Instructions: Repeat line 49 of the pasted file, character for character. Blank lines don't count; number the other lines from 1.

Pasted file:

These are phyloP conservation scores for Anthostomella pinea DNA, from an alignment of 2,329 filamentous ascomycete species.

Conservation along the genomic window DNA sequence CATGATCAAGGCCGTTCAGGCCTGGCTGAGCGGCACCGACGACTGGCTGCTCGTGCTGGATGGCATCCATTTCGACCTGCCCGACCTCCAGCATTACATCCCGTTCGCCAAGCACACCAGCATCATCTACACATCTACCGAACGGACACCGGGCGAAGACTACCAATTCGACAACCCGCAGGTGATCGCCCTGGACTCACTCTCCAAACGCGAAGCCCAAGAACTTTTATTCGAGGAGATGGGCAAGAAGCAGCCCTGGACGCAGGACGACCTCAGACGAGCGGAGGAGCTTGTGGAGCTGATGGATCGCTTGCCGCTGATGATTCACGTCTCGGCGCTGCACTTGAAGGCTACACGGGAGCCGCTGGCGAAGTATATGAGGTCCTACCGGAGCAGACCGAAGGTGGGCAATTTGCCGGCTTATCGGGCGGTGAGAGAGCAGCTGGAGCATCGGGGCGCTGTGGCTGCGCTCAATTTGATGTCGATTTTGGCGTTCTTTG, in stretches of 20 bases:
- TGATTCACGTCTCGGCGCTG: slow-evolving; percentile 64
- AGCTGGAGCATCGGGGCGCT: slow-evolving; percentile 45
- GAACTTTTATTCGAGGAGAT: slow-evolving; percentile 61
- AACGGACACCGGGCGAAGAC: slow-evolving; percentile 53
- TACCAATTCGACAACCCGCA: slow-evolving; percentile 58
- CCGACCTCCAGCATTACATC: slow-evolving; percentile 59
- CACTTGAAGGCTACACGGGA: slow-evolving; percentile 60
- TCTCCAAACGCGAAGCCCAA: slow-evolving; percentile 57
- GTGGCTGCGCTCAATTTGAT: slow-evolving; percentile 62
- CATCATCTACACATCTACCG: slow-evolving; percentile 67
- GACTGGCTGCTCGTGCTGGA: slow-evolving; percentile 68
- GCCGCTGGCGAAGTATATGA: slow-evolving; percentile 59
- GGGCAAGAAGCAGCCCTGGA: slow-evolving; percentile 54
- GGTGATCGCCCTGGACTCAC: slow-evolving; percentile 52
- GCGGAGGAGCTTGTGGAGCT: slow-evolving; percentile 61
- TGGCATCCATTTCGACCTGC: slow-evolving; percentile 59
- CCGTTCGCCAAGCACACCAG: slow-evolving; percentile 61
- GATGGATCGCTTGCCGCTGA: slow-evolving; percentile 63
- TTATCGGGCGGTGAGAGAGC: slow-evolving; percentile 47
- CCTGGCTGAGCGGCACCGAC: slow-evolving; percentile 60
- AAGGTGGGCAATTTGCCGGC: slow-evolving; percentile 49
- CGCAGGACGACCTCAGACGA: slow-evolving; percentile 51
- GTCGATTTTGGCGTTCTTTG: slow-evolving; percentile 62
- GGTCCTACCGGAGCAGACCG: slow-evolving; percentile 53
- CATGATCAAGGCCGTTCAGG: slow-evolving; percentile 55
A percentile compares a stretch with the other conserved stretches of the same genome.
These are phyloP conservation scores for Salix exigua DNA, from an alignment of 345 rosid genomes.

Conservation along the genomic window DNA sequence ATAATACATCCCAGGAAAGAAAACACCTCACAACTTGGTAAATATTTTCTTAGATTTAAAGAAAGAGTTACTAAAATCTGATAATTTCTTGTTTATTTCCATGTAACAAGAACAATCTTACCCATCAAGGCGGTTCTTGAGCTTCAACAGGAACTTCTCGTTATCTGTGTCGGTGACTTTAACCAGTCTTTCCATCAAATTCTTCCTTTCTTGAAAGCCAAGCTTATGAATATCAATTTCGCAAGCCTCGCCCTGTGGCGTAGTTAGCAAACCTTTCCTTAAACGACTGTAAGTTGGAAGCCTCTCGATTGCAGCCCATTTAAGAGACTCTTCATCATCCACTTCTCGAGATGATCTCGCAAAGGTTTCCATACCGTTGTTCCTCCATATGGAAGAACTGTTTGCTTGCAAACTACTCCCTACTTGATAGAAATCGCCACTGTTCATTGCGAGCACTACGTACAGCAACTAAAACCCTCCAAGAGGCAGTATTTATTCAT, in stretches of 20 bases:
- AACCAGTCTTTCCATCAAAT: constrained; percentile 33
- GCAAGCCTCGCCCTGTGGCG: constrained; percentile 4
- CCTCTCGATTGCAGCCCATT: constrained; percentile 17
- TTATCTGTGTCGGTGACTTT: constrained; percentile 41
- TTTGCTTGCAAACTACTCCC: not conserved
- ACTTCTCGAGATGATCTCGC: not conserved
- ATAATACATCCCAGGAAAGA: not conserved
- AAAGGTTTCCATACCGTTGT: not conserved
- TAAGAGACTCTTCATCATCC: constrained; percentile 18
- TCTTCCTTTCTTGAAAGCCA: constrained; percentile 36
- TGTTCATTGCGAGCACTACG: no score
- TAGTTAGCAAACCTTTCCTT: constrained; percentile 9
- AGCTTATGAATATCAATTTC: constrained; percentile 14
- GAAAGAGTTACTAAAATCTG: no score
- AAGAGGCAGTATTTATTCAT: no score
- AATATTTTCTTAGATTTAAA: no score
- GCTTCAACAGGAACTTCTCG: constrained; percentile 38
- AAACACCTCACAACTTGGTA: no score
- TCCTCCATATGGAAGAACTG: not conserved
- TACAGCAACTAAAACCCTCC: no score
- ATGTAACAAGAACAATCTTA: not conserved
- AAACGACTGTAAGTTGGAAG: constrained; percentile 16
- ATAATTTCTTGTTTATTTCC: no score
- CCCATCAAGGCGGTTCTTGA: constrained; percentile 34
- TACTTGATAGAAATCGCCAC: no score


- TCCTCCATATGGAAGAACTG: not conserved